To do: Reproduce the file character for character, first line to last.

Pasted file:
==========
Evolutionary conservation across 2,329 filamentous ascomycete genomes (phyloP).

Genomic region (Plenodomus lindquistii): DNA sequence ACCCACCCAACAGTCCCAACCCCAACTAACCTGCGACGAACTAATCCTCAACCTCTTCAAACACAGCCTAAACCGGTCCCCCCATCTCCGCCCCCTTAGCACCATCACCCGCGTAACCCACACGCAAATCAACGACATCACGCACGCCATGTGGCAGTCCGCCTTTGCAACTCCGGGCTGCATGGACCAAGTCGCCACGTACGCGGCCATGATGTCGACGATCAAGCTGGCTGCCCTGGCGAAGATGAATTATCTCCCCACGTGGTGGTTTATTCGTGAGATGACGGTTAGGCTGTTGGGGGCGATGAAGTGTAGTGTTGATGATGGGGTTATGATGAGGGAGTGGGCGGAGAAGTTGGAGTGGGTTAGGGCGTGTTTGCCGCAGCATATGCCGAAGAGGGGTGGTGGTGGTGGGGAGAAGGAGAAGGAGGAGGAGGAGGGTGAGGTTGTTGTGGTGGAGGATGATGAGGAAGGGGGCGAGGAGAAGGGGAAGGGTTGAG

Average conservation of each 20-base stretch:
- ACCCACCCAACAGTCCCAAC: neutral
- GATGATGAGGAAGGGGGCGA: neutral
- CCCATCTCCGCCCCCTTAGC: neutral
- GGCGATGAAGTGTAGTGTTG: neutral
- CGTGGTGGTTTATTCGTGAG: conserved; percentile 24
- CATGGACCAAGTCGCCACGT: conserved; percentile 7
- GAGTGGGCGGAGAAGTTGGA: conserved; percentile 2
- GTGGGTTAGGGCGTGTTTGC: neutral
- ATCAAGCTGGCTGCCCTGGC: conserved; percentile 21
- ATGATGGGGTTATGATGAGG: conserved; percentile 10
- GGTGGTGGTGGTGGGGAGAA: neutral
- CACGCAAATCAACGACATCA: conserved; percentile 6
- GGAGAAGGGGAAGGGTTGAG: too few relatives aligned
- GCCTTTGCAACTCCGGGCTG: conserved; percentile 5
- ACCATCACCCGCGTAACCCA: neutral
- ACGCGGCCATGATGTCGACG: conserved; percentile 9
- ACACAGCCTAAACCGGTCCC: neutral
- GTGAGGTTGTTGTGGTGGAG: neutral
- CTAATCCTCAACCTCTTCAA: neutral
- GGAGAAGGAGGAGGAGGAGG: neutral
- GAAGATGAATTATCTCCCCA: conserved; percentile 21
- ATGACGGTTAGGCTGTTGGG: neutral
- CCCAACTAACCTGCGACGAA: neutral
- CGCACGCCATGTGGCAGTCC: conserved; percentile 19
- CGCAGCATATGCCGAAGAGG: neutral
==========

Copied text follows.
Evolutionary conservation across 2,329 filamentous ascomycete genomes (phyloP).

Genomic region (Plenodomus lindquistii): DNA sequence ACCCACCCAACAGTCCCAACCCCAACTAACCTGCGACGAACTAATCCTCAACCTCTTCAAACACAGCCTAAACCGGTCCCCCCATCTCCGCCCCCTTAGCACCATCACCCGCGTAACCCACACGCAAATCAACGACATCACGCACGCCATGTGGCAGTCCGCCTTTGCAACTCCGGGCTGCATGGACCAAGTCGCCACGTACGCGGCCATGATGTCGACGATCAAGCTGGCTGCCCTGGCGAAGATGAATTATCTCCCCACGTGGTGGTTTATTCGTGAGATGACGGTTAGGCTGTTGGGGGCGATGAAGTGTAGTGTTGATGATGGGGTTATGATGAGGGAGTGGGCGGAGAAGTTGGAGTGGGTTAGGGCGTGTTTGCCGCAGCATATGCCGAAGAGGGGTGGTGGTGGTGGGGAGAAGGAGAAGGAGGAGGAGGAGGGTGAGGTTGTTGTGGTGGAGGATGATGAGGAAGGGGGCGAGGAGAAGGGGAAGGGTTGAG

Average conservation of each 20-base stretch:
- ACCCACCCAACAGTCCCAAC: neutral
- GATGATGAGGAAGGGGGCGA: neutral
- CCCATCTCCGCCCCCTTAGC: neutral
- GGCGATGAAGTGTAGTGTTG: neutral
- CGTGGTGGTTTATTCGTGAG: conserved; percentile 24
- CATGGACCAAGTCGCCACGT: conserved; percentile 7
- GAGTGGGCGGAGAAGTTGGA: conserved; percentile 2
- GTGGGTTAGGGCGTGTTTGC: neutral
- ATCAAGCTGGCTGCCCTGGC: conserved; percentile 21
- ATGATGGGGTTATGATGAGG: conserved; percentile 10
- GGTGGTGGTGGTGGGGAGAA: neutral
- CACGCAAATCAACGACATCA: conserved; percentile 6
- GGAGAAGGGGAAGGGTTGAG: too few relatives aligned
- GCCTTTGCAACTCCGGGCTG: conserved; percentile 5
- ACCATCACCCGCGTAACCCA: neutral
- ACGCGGCCATGATGTCGACG: conserved; percentile 9
- ACACAGCCTAAACCGGTCCC: neutral
- GTGAGGTTGTTGTGGTGGAG: neutral
- CTAATCCTCAACCTCTTCAA: neutral
- GGAGAAGGAGGAGGAGGAGG: neutral
- GAAGATGAATTATCTCCCCA: conserved; percentile 21
- ATGACGGTTAGGCTGTTGGG: neutral
- CCCAACTAACCTGCGACGAA: neutral
- CGCACGCCATGTGGCAGTCC: conserved; percentile 19
- CGCAGCATATGCCGAAGAGG: neutral